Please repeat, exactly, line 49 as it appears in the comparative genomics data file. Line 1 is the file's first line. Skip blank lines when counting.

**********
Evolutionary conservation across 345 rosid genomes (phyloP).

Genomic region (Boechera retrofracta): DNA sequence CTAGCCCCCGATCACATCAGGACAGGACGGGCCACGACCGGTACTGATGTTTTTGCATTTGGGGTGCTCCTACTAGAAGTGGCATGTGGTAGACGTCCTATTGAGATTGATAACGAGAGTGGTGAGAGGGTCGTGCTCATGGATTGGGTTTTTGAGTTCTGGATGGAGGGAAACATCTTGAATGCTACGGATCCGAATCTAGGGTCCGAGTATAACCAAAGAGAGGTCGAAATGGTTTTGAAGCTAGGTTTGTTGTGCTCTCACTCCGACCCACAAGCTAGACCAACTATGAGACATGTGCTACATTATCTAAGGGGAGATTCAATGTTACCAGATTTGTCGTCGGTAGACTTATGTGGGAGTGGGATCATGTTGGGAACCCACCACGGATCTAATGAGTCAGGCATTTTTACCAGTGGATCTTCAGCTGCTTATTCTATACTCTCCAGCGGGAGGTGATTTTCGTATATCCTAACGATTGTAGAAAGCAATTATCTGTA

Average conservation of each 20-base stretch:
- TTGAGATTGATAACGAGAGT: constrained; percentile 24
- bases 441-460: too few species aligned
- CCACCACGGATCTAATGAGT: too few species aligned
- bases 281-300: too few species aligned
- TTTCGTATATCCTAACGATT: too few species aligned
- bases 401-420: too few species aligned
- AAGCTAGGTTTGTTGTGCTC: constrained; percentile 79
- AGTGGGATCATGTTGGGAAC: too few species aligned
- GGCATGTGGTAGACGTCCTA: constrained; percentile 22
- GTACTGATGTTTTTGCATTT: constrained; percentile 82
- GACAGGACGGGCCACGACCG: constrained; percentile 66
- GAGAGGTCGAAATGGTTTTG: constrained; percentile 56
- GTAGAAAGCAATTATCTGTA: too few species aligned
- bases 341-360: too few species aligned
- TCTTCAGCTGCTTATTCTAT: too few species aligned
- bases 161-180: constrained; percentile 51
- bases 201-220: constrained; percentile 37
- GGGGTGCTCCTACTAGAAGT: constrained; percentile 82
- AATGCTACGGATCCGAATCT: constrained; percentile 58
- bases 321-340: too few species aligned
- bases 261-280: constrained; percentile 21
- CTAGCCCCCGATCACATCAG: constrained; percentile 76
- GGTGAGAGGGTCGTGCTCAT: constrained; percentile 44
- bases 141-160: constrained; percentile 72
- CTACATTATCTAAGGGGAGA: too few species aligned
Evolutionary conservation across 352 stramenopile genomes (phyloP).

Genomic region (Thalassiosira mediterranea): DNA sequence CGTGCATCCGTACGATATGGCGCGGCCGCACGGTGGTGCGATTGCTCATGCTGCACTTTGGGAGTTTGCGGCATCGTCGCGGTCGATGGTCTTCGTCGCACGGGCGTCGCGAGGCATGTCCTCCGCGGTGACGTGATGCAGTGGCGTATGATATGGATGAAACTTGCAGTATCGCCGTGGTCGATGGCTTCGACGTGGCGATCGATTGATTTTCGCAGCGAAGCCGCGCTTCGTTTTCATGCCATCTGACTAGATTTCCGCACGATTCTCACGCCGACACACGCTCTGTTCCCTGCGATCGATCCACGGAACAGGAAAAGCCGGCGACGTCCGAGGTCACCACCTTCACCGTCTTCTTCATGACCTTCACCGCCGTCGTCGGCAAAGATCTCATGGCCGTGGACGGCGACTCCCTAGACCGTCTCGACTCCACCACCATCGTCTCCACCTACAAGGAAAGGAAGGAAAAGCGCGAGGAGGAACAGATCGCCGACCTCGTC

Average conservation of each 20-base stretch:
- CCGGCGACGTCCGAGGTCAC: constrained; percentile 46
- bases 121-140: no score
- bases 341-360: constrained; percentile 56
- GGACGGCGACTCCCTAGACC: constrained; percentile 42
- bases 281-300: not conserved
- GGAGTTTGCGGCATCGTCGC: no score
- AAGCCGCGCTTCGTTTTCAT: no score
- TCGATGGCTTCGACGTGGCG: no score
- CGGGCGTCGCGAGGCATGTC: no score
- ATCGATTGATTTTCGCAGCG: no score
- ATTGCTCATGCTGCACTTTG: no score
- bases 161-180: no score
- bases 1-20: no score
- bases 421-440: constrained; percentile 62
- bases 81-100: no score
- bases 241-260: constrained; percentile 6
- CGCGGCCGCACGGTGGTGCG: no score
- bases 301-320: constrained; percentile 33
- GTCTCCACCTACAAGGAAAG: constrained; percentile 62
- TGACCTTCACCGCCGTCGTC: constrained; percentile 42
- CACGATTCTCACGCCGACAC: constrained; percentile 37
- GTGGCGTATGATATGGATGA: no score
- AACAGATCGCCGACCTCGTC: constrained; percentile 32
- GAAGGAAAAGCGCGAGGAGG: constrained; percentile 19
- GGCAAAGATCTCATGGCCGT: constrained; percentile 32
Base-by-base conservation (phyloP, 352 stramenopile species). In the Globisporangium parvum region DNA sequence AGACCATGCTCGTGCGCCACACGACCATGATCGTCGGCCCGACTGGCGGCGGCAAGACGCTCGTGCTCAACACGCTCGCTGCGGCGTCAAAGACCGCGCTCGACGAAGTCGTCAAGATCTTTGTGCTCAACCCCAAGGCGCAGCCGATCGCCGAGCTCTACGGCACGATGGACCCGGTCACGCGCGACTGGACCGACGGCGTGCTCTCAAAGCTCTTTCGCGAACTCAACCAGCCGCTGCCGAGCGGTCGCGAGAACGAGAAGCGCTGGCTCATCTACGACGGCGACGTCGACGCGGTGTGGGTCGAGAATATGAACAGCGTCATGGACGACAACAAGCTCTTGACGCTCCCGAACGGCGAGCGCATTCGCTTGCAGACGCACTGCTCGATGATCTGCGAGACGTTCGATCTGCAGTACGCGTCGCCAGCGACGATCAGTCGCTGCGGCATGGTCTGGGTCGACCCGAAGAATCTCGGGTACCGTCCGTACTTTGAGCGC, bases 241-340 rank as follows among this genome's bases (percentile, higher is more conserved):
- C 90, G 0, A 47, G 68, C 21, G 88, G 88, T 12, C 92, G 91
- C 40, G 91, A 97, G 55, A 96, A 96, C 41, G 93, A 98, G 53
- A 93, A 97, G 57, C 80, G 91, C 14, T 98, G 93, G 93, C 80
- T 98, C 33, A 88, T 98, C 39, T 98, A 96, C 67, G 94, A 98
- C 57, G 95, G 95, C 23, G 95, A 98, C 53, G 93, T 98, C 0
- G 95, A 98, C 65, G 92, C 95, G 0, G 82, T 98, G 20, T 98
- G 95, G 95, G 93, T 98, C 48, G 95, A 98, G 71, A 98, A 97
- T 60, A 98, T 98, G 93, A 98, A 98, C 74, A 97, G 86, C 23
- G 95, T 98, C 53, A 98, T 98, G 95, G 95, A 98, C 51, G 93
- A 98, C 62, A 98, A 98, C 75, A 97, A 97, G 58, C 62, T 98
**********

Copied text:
- bases 301-320: constrained; percentile 33